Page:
For some, like Hailsham, and indeed another great panjandrum of research policy, the chemist Lord Todd, 'The Haldane Principle' had the dignity of antiquity. For others its antiqueness was a measure of its lack of relevance. Many people referring to the 'Haldane principle' did so to say - how could a policy of 1918 be useful in the 1960s! Indeed the Haldane Principle was invented at the moment it was seriously challenged, and would reappear in discussion at just such moments of contention: the Rothschild reforms to some research councils in 1972; in the 1980s, and again more recently. It has been a hot topic for the parliamentary select committee on innovation, universities and skills. The current government says it believes in it. John Denham, then Innovation, Universities and Skills Minister, said that the 'fundamental elements of Haldane' remain valid: that researchers are best placed to determine detailed priorities; that the Government's role is to set the over-arching strategy; and that the research councils are 'guardians of the independence of science' (Speech to Royal Academy of Engineering, 19 February 2009). Whether these principles actually are those of 'Haldane' is a non-question; whether they are good principles is certainly a question. In my view the first would be acceptable to Madame Ceaucescu; the second is highly debatable in relation to university research; the third, if the genuine view of government, would imply there are no independent universities or learned societies or academies- government will decide who the guardians are, and appoint them! Again, 'Haldane' is for some a great truth from 1918, for others an antiquated albatross around the neck of British research policy. It is of course neither of these things.
There was no Magna Carta, no Bill of Rights, no Human Rights Act, no constitution for government funded research; in 1918 or ever. There were lots of different arrangements and for different aspects. It was the case however, that in the realm of education, and non-departmental research, there was a powerful sense of the limits of appropriate government intervention. In the interwar years schools were partially funded by central government, but not run by them; the same strongly applied to universities, and research councils owed something to this model. Indeed it was often regarded as a great British strength that its school and university teachers were not functionaries. Central funding without central control was seen as a characteristic of a mature and free society. But that did not mean scientists were in charge.
One of the many oddities of discussion of 'Haldane' is that it does not involve the Second World War. Yet this is eloquent testimony to the fact that research councils were not very significant in the war effort: their spending did not go up very much either during or after the war. University research in nearly all subjects fell severely during the war. Universities became militarised teaching institutions. Students in approved subjects rushed through courses and failure meant call-up. Men in non-essential subjects didn't get to University or didn't finish their degrees; they were called up.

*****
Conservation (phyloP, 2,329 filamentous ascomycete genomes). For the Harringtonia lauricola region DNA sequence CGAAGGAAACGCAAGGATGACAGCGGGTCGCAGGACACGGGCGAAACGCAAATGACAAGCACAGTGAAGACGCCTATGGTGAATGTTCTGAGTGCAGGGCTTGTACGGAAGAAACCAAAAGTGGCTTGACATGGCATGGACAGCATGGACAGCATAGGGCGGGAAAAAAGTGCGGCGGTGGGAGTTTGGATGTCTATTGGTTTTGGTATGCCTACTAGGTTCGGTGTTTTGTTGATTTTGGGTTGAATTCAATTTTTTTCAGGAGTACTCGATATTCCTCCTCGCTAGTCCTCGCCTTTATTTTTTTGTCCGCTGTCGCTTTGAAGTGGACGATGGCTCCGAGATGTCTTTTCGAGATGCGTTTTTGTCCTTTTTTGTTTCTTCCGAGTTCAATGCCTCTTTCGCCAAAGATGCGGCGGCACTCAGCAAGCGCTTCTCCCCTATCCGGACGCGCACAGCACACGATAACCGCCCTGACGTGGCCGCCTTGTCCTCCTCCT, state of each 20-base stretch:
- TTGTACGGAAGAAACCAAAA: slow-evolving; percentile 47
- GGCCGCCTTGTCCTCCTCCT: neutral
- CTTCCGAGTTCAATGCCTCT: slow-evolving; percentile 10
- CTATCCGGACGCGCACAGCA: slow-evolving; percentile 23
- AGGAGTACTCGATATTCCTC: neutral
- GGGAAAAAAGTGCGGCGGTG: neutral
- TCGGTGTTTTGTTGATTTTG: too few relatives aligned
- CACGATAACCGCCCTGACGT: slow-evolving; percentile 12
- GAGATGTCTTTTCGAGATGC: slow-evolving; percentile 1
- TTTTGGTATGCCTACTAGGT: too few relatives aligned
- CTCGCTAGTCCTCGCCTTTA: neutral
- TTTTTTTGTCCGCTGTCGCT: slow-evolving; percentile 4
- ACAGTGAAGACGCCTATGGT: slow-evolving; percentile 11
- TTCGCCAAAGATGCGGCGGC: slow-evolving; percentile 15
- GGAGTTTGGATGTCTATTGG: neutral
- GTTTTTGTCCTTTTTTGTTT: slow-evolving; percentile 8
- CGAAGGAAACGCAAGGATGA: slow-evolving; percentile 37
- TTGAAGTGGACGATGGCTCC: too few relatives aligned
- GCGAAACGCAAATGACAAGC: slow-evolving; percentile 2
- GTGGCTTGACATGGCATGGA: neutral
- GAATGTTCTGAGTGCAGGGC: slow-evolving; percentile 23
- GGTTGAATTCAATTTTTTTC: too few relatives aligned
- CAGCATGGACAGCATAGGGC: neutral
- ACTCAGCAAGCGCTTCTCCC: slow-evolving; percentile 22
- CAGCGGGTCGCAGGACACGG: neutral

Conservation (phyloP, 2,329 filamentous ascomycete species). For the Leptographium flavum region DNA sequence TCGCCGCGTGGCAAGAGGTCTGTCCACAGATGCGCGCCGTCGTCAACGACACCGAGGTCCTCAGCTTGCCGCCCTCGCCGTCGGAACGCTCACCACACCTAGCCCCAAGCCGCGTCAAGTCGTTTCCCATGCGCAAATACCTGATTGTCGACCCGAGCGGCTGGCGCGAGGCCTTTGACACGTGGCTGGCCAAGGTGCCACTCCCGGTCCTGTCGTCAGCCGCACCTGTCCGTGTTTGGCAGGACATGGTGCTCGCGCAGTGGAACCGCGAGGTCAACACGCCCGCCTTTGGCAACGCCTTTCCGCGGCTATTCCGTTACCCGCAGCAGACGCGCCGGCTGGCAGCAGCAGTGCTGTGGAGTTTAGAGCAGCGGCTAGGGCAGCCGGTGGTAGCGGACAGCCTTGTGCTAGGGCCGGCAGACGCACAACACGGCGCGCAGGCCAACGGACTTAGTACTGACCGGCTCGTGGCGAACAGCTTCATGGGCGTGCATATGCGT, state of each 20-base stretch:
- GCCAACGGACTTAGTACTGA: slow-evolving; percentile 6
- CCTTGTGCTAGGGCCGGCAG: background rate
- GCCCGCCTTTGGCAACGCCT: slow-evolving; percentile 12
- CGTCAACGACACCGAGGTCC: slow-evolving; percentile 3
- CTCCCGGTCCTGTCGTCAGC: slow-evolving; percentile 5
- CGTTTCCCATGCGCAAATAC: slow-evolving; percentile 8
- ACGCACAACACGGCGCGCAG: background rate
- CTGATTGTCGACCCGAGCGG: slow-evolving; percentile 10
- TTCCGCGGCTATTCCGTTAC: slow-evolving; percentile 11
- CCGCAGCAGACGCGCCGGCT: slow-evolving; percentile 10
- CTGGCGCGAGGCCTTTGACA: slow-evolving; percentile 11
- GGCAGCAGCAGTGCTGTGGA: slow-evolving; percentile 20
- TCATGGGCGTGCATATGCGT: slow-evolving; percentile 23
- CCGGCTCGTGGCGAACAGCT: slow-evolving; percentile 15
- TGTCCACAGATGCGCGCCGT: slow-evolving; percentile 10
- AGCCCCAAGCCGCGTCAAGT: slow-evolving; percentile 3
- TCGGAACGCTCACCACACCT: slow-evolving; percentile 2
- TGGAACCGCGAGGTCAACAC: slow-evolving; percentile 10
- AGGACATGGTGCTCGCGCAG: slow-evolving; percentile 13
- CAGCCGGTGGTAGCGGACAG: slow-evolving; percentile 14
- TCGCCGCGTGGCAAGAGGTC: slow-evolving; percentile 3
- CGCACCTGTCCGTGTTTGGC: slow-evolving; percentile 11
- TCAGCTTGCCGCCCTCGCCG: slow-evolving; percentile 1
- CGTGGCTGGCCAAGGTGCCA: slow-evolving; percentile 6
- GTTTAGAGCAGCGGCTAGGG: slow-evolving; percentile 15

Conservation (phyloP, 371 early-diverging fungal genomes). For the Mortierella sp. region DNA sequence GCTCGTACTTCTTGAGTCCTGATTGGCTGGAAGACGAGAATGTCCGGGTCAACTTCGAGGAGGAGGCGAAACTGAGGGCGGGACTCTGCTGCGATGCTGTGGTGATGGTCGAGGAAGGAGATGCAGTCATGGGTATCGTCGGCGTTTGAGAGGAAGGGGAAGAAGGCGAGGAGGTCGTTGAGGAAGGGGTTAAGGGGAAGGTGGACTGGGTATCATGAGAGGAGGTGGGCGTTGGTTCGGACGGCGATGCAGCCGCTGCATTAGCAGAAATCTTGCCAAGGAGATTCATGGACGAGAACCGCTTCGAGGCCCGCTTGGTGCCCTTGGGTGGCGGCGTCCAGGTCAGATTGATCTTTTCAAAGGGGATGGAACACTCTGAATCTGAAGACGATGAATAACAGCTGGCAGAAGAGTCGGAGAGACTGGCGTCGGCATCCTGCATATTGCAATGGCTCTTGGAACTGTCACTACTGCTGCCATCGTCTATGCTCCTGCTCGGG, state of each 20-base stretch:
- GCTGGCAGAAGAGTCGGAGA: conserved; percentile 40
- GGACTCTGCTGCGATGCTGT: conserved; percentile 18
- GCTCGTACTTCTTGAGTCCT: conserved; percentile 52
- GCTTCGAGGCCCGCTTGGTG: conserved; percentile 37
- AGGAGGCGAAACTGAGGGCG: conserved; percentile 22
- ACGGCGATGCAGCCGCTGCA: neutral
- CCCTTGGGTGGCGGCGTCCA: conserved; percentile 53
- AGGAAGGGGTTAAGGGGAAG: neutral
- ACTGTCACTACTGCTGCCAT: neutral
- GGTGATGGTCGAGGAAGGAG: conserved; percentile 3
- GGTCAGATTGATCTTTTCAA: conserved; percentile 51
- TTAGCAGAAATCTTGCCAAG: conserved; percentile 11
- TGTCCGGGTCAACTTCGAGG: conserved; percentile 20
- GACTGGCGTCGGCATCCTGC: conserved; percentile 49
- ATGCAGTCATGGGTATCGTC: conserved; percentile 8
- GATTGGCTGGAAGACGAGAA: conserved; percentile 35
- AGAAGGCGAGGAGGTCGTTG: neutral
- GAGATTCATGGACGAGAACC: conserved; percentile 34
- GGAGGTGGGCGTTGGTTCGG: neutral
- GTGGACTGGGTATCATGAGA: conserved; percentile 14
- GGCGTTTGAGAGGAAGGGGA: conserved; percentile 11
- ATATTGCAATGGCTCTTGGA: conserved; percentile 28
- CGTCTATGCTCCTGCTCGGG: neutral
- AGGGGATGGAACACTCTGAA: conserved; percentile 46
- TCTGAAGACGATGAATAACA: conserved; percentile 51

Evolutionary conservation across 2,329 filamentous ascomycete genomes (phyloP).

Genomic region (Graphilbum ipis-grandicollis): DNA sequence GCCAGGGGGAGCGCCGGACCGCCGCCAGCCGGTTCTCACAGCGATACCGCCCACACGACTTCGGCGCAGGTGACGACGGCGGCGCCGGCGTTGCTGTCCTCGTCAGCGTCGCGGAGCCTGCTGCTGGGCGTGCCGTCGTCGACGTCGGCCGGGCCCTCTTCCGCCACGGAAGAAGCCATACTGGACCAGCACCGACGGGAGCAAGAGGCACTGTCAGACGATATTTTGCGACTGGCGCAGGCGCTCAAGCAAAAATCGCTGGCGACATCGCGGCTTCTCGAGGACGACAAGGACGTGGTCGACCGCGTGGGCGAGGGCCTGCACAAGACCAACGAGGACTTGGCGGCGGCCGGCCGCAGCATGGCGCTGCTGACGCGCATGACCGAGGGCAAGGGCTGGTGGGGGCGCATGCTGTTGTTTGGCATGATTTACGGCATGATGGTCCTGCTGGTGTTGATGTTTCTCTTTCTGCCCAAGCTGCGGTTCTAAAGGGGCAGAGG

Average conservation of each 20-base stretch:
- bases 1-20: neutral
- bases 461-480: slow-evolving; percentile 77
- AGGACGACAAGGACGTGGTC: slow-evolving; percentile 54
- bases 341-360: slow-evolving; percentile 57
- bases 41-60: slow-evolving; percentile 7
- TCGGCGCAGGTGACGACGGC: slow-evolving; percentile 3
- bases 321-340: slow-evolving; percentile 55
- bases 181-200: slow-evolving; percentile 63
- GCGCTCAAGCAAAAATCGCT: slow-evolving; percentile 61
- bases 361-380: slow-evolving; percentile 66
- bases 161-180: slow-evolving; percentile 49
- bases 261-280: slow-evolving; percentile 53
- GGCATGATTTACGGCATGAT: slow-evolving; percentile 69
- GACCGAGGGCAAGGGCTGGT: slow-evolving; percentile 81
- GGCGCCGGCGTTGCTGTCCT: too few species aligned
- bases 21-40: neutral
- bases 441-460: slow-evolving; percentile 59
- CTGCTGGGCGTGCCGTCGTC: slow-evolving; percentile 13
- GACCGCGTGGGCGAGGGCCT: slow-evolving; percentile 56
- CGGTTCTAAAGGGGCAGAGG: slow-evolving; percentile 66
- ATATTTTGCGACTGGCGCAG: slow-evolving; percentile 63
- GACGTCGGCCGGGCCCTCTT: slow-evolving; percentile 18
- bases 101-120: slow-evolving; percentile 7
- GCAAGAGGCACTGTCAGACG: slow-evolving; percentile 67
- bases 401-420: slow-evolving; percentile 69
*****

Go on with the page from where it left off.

In a view which was rarely expressed, Sir Henry Tizard, of all people, claimed of the Second World War: 'It is a mistake to suppose that science advances rapidly in a war. Certain branches of science may receive a special stimulus, but on the whole the advance of knowledge is slowed.' Bernal and many others had a very different view. Indeed the Second World War is generally regarded as having been hugely important and good for British scientific research.
After the war, the main concern was to increase productivity and exports. Another was to develop the empire, particularly the African colonies, as sources of raw materials to be bought in sterling. A new and very large Colonial Research Council was to be created, but outside the usual structure - it came under the Colonial Office and was soon spending more than the MRC or the Agricultural Research Council, as Bernal was one of the few to notice.
One might assume, from the stories of the transformation of the place of science due to the war, that domestic research would be at the top of the agenda, and so it was in some respects, the atomic bomb being one. Yet in 1948 the man now in effect chief scientific adviser, Sir Henry Tizard, took a different view. He noted that Switzerland and Sweden were doing well, due to focus on technology (a term whose meaning was expanding) rather than scientific research:
I quote them in support of my view that if it is not the general expansion of research in this country that is of the first importance for the restoration of its industrial health, and certainly not the expansion of government research remote from the everyday problems of industry. What is of first importance is to apply what is already known.
It is in fact rather odd for a former rector of Imperial College, London to lament the lack of technological education. Indeed odd for someone who worked so closely with Cambridge engineers. It is an illustration of how difficult sources are to interpret.
The research and development effort of the late 1940s was massively greater than that of 1939, but the great expansion was in military R&D budgets and big civil projects, outside the research council sphere. In the 1950s the expansion in university research and graduate output was on the back of a much larger and hugely expanding effort by industry, and by government departments. As in the war, academic science fed and followed state and industrial projects. By the late 1960s the whole massive R&D effort was being reassessed.
Solly Zuckermann, chief scientific advisor to the government from 1964-71, had an inkling of something well known to economists of technical change of the 1960s, but since often forgotten: that there was no positive correlation between national R&D and national rates of growth. Seeing its significance was a vital breakthrough for historical studies of British science, and for historical reflection on policies for research.